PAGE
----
Friday, July 16, 2010

Sending a Messinger to the Minnesota Citizenry

Mitch Berg has outdone himself with an outstanding bit of reporting concerning the shadowy and scurrilous group "Alliance for a Better Minnesota" (AfaBM). These are the people who've been recently running fact-free attack ads against Tom Emmer, including an ad that recently earned an F from the KSTP-TV Truth Test.

Mitch, who is doing the work that the professional media in this state ought to be doing, did something that shadowy, scurrilous groups like the AfaBM really hate: he followed the money. And he learned some fascinating things. There's a great amount of detail in Mitch's report, which you should read in its entirety. One thing becomes quite clear: there's a whole lot of Dayton family money behind the AfaBM. Mitch found the following names donating big bucks to an organization tied to the Alliance for a Better Minnesota called "Win Minnesota" (the parentheticals are Mitch's):

Andrew Dayton $1,000
David Dayton $50,000
John Cowles $25,000 [Remember him from 2006?]
MaryLee Dayton $250,000
Emily Tuttle (MN) $5,000
Ronald Sternal (MN) $5,000
Alida Messinger (NY) $500,000
James Deal (MN) $50,000
Roger Hale (MN) $10,000 [Remember him from above?]
Barbara Forster (MN) $25,000
Democratic Governors Association $250,000;

So of the $1.1 and change million warchest, $851,000 came from Daytons, and Alida Messinger.

Now I can understand that the rest of the Dayton family would like to buy their relative a nice political office and I don't begrudge them that. It's a good way to keep Brave Sir Mark busy and away from getting involved in the rest of the family business. Why they want to give Mark Dayton the power to get involved in my business is another matter.

The puzzling part is this Alida Messinger woman, who has now given well over a million dollars to the various front organizations. Why would she do that? Mitch has the answer:

And who is this Alida Messinger who has contributed so mightily – over $1.46 million over the past four years! – to the cause of disinforming Minnesotans about Republicans? Other than the youngest daughter of John D. Rockefeller III?

The ex-wife of candidate Mark Dayton.

So “Alliance for a Better Minnesota” is essentially a front for a group of unions and, to the tune of millions over the past four years, Mark Dayton’s family, friends and ex-wife.

Look, if the Dayton family wants to buy a governorship, they're certainly entitled to try. What the citizenry needs to know is that they are trying to do it by filtering the money through front organizations. Mitch has provided a valuable service in exposing this game they are playing. Now let's see if the kept media here in the Twin Cities (I'm looking at you, John Croman and Pat Kessler) are going to mention any of this highly useful information to their viewers -- there's almost no hope that the Star Tribune will.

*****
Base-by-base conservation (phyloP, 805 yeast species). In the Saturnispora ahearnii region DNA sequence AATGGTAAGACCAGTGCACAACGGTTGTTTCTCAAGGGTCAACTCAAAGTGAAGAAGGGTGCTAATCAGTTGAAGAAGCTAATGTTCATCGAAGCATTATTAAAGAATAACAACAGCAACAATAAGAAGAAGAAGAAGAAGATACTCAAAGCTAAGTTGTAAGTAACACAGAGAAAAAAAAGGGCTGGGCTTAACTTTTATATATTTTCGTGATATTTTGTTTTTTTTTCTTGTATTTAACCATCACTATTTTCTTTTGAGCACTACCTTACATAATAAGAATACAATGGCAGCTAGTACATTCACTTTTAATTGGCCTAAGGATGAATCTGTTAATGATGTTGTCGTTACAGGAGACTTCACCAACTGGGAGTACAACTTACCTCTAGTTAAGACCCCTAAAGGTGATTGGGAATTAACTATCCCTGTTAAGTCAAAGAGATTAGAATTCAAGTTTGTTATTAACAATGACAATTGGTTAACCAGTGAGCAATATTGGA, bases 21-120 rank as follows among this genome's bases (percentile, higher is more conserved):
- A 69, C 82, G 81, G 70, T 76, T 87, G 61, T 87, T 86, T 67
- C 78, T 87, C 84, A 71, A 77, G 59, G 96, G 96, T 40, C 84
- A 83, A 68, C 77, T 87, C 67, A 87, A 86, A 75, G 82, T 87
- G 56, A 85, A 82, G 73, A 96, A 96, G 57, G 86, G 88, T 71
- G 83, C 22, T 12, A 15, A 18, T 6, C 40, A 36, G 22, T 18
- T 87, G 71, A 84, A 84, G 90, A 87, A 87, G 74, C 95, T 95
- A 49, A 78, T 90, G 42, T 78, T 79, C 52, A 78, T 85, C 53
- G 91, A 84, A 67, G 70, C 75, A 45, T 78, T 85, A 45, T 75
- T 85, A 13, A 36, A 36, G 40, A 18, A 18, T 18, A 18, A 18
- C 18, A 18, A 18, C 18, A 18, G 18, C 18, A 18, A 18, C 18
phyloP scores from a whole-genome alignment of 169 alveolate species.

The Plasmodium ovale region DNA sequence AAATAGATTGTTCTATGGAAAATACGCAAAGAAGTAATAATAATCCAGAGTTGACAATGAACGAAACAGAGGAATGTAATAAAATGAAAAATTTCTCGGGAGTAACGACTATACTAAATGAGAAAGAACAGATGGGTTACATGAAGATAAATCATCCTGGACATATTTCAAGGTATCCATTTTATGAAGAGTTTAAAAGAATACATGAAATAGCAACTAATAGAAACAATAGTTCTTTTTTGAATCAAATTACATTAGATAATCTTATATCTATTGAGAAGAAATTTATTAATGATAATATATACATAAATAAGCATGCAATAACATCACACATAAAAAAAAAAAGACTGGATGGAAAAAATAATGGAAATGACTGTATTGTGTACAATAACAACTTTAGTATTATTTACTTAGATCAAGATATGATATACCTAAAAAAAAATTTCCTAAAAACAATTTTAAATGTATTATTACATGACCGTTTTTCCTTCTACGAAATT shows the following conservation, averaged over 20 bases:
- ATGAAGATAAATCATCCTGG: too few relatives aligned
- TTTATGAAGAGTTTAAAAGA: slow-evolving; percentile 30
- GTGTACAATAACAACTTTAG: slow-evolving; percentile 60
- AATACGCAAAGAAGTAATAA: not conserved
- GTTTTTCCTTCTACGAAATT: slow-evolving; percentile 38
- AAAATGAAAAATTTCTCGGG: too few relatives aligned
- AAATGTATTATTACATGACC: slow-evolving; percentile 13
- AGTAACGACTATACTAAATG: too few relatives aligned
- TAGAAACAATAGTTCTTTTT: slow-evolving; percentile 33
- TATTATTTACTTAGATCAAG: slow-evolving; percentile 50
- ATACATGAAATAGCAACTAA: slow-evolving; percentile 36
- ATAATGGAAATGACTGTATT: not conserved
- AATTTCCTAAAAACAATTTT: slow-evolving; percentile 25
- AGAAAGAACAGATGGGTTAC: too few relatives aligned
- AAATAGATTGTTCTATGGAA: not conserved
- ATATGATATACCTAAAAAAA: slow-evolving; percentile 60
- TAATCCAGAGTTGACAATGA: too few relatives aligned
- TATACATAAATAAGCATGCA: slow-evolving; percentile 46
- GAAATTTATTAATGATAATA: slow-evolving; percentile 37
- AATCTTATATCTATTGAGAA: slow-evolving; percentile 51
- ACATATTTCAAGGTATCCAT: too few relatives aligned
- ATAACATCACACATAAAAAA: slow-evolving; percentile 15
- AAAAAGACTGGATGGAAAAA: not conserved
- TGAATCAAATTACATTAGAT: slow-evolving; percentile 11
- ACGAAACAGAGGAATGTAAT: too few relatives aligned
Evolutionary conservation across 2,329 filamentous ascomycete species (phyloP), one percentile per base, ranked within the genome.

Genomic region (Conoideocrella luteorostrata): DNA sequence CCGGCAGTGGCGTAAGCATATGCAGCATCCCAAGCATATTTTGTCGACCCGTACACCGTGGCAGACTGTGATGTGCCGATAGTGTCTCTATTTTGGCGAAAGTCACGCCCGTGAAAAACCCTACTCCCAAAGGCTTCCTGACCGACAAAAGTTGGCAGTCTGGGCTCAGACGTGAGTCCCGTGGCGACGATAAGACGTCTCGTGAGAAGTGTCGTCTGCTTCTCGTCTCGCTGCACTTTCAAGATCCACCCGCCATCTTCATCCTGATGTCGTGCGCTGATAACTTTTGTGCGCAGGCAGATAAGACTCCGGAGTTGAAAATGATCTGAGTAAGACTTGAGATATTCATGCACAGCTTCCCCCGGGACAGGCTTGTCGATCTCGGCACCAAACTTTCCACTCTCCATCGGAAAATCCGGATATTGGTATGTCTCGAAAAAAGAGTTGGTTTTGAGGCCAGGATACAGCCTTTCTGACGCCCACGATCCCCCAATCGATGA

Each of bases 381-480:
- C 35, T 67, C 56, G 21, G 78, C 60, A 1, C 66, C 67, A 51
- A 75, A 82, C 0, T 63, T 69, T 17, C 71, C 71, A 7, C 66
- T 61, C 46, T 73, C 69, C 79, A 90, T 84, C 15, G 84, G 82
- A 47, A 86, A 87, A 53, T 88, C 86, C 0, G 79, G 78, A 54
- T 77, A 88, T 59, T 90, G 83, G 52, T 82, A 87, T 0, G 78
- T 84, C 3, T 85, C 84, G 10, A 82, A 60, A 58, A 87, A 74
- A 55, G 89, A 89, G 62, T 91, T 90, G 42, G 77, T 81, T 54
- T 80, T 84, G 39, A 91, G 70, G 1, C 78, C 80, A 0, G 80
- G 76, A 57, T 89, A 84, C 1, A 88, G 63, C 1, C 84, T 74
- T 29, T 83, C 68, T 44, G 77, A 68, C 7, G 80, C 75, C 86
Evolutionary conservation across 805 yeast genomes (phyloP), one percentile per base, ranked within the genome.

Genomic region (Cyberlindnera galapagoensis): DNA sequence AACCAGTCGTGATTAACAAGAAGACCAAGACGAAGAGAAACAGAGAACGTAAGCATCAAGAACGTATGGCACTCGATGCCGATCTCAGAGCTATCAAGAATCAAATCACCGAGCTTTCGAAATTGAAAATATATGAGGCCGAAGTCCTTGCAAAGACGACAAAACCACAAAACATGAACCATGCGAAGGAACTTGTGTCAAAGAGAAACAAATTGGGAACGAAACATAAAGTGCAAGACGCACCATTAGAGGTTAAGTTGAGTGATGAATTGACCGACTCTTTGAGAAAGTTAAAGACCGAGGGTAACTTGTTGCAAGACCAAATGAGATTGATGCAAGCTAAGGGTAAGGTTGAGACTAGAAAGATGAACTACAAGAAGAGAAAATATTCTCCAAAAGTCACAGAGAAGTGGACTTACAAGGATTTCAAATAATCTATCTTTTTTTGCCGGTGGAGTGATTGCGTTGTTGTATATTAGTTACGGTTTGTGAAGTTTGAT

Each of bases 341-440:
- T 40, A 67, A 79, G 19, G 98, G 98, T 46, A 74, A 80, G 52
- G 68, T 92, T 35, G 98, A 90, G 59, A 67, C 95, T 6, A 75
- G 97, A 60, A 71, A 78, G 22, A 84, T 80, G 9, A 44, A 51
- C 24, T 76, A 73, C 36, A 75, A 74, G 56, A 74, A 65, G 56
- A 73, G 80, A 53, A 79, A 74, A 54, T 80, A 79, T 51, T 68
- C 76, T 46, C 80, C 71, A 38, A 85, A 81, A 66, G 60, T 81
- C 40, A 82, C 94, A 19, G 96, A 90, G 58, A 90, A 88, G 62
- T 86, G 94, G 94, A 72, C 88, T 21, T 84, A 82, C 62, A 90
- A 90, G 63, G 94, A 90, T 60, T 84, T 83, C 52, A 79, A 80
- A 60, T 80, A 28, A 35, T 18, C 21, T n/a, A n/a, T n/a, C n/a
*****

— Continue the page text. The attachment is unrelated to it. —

One last thing -- I'll give one of Dayton's opponents, the otherwise risible Matt Entenza, credit for one thing: Entenza is trying to buy the election, too, but at least he's up front about it.

I'll say it again: go and read the rest of Mitch's piece. It's the best piece of journalism that anyone in this state has done all year, by a fairly substantial margin.


Brent said...

So I am confused. Do you support the DISCLOSE Act, or should Corporations be allowed to spend money anonymously and only the Dayton's be held to account for money they spend on elections?

Mr. D said...

I support letting anyone spend money in any amount they want, so long as there is full disclosure. If the Daytons want to buy the election, we should know that. If Target Corporation (which does not support Dayton) wants to buy the election, we should know that too.

One reason this is an issue is that Dayton quite ostentatiously said he wasn't going to self-finance this time around. Turns out he is but he's trying to conceal that through the front organizations.

And no, I don't support the DISCLOSE Act, because it carves out exceptions for favored groups. There's no good reason to favor one group's money over anyone else's money.

Brent said...

So if the NRA was not exempt, you would support the DISCLOSE Act? I guess that would be consistant with your post.

Mr. D said...

No, I don't support the DISCLOSE Act, because its goal is the suppression of speech by suppression of some organizations over others. There's no reason that, say, WCCO or GE (as the parent of NBC), should be able to spend whatever money they want to support candidates because they are media companies, vs. Medtronic or anyone else. The people who support the DISCLOSE Act are trying to pick favorites.

As for the NRA, they are trying to get a separate peace. I don't approve of that either, but I would oppose the DISCLOSE Act in any event.

I support full disclosure by everyone. It's possible to do with the internet. If people, or companies, or organizations want to buy candidates, that's fine -- so long as I (and you and everyone else) can find out about it. And if I can find out who's trying to buy the election, I can blog about it. And will.